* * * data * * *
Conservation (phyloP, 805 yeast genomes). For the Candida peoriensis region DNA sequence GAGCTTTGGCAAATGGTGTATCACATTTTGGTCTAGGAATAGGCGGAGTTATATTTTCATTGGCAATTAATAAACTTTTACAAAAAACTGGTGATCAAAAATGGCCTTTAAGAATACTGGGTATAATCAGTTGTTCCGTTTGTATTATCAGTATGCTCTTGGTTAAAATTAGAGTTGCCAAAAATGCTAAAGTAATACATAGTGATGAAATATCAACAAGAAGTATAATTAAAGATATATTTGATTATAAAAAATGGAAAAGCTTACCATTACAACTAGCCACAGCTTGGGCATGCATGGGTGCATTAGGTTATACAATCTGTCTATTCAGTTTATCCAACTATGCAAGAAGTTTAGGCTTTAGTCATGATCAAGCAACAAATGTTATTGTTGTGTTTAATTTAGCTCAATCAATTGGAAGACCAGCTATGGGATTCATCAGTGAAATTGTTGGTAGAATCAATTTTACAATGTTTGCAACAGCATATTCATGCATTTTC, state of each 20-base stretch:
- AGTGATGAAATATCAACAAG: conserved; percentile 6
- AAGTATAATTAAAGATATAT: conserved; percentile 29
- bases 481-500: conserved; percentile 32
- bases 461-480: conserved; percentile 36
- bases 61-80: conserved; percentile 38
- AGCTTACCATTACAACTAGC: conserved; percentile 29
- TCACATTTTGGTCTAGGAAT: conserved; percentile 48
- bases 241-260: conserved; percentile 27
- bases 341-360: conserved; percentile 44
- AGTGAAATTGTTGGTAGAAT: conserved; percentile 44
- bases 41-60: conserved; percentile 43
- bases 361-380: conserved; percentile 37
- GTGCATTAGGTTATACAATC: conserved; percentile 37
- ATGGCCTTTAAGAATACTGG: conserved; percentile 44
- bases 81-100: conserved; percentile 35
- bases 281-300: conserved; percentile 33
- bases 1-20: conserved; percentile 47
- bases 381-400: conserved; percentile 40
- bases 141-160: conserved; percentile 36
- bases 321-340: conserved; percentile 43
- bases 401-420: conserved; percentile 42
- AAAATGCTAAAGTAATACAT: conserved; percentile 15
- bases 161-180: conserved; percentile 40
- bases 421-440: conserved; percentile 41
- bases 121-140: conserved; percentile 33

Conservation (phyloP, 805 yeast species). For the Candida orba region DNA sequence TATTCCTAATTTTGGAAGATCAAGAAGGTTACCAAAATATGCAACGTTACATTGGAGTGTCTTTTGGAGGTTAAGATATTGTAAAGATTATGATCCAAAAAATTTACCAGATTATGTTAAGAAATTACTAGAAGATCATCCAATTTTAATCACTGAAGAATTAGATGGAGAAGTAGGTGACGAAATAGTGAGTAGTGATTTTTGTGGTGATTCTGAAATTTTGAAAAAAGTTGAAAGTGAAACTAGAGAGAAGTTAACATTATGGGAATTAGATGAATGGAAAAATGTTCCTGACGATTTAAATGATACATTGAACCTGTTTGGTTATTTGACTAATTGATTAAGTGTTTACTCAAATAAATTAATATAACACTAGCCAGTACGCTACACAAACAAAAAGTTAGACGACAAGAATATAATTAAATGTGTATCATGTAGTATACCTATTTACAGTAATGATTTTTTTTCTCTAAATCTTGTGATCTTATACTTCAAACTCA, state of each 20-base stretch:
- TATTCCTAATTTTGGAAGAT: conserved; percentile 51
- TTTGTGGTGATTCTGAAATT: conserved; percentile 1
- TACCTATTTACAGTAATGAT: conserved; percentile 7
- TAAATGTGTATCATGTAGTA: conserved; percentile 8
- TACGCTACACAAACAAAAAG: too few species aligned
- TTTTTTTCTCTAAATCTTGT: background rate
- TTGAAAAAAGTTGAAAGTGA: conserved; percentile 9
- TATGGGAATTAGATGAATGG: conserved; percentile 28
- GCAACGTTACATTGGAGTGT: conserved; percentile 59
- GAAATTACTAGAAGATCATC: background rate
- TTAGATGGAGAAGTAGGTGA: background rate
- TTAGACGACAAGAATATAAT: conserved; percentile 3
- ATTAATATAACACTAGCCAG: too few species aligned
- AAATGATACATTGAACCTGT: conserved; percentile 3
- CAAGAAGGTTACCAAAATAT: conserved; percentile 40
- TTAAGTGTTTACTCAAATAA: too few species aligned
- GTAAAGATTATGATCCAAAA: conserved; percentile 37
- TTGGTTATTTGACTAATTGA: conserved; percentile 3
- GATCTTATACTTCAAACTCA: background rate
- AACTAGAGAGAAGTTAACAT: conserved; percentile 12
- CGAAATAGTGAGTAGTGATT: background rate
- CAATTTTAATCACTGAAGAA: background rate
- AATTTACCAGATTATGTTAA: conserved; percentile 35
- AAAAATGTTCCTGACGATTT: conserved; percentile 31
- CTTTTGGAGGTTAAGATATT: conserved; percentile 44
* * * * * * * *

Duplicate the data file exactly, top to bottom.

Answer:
Conservation (phyloP, 805 yeast genomes). For the Candida peoriensis region DNA sequence GAGCTTTGGCAAATGGTGTATCACATTTTGGTCTAGGAATAGGCGGAGTTATATTTTCATTGGCAATTAATAAACTTTTACAAAAAACTGGTGATCAAAAATGGCCTTTAAGAATACTGGGTATAATCAGTTGTTCCGTTTGTATTATCAGTATGCTCTTGGTTAAAATTAGAGTTGCCAAAAATGCTAAAGTAATACATAGTGATGAAATATCAACAAGAAGTATAATTAAAGATATATTTGATTATAAAAAATGGAAAAGCTTACCATTACAACTAGCCACAGCTTGGGCATGCATGGGTGCATTAGGTTATACAATCTGTCTATTCAGTTTATCCAACTATGCAAGAAGTTTAGGCTTTAGTCATGATCAAGCAACAAATGTTATTGTTGTGTTTAATTTAGCTCAATCAATTGGAAGACCAGCTATGGGATTCATCAGTGAAATTGTTGGTAGAATCAATTTTACAATGTTTGCAACAGCATATTCATGCATTTTC, state of each 20-base stretch:
- AGTGATGAAATATCAACAAG: conserved; percentile 6
- AAGTATAATTAAAGATATAT: conserved; percentile 29
- bases 481-500: conserved; percentile 32
- bases 461-480: conserved; percentile 36
- bases 61-80: conserved; percentile 38
- AGCTTACCATTACAACTAGC: conserved; percentile 29
- TCACATTTTGGTCTAGGAAT: conserved; percentile 48
- bases 241-260: conserved; percentile 27
- bases 341-360: conserved; percentile 44
- AGTGAAATTGTTGGTAGAAT: conserved; percentile 44
- bases 41-60: conserved; percentile 43
- bases 361-380: conserved; percentile 37
- GTGCATTAGGTTATACAATC: conserved; percentile 37
- ATGGCCTTTAAGAATACTGG: conserved; percentile 44
- bases 81-100: conserved; percentile 35
- bases 281-300: conserved; percentile 33
- bases 1-20: conserved; percentile 47
- bases 381-400: conserved; percentile 40
- bases 141-160: conserved; percentile 36
- bases 321-340: conserved; percentile 43
- bases 401-420: conserved; percentile 42
- AAAATGCTAAAGTAATACAT: conserved; percentile 15
- bases 161-180: conserved; percentile 40
- bases 421-440: conserved; percentile 41
- bases 121-140: conserved; percentile 33

Conservation (phyloP, 805 yeast species). For the Candida orba region DNA sequence TATTCCTAATTTTGGAAGATCAAGAAGGTTACCAAAATATGCAACGTTACATTGGAGTGTCTTTTGGAGGTTAAGATATTGTAAAGATTATGATCCAAAAAATTTACCAGATTATGTTAAGAAATTACTAGAAGATCATCCAATTTTAATCACTGAAGAATTAGATGGAGAAGTAGGTGACGAAATAGTGAGTAGTGATTTTTGTGGTGATTCTGAAATTTTGAAAAAAGTTGAAAGTGAAACTAGAGAGAAGTTAACATTATGGGAATTAGATGAATGGAAAAATGTTCCTGACGATTTAAATGATACATTGAACCTGTTTGGTTATTTGACTAATTGATTAAGTGTTTACTCAAATAAATTAATATAACACTAGCCAGTACGCTACACAAACAAAAAGTTAGACGACAAGAATATAATTAAATGTGTATCATGTAGTATACCTATTTACAGTAATGATTTTTTTTCTCTAAATCTTGTGATCTTATACTTCAAACTCA, state of each 20-base stretch:
- TATTCCTAATTTTGGAAGAT: conserved; percentile 51
- TTTGTGGTGATTCTGAAATT: conserved; percentile 1
- TACCTATTTACAGTAATGAT: conserved; percentile 7
- TAAATGTGTATCATGTAGTA: conserved; percentile 8
- TACGCTACACAAACAAAAAG: too few species aligned
- TTTTTTTCTCTAAATCTTGT: background rate
- TTGAAAAAAGTTGAAAGTGA: conserved; percentile 9
- TATGGGAATTAGATGAATGG: conserved; percentile 28
- GCAACGTTACATTGGAGTGT: conserved; percentile 59
- GAAATTACTAGAAGATCATC: background rate
- TTAGATGGAGAAGTAGGTGA: background rate
- TTAGACGACAAGAATATAAT: conserved; percentile 3
- ATTAATATAACACTAGCCAG: too few species aligned
- AAATGATACATTGAACCTGT: conserved; percentile 3
- CAAGAAGGTTACCAAAATAT: conserved; percentile 40
- TTAAGTGTTTACTCAAATAA: too few species aligned
- GTAAAGATTATGATCCAAAA: conserved; percentile 37
- TTGGTTATTTGACTAATTGA: conserved; percentile 3
- GATCTTATACTTCAAACTCA: background rate
- AACTAGAGAGAAGTTAACAT: conserved; percentile 12
- CGAAATAGTGAGTAGTGATT: background rate
- CAATTTTAATCACTGAAGAA: background rate
- AATTTACCAGATTATGTTAA: conserved; percentile 35
- AAAAATGTTCCTGACGATTT: conserved; percentile 31
- CTTTTGGAGGTTAAGATATT: conserved; percentile 44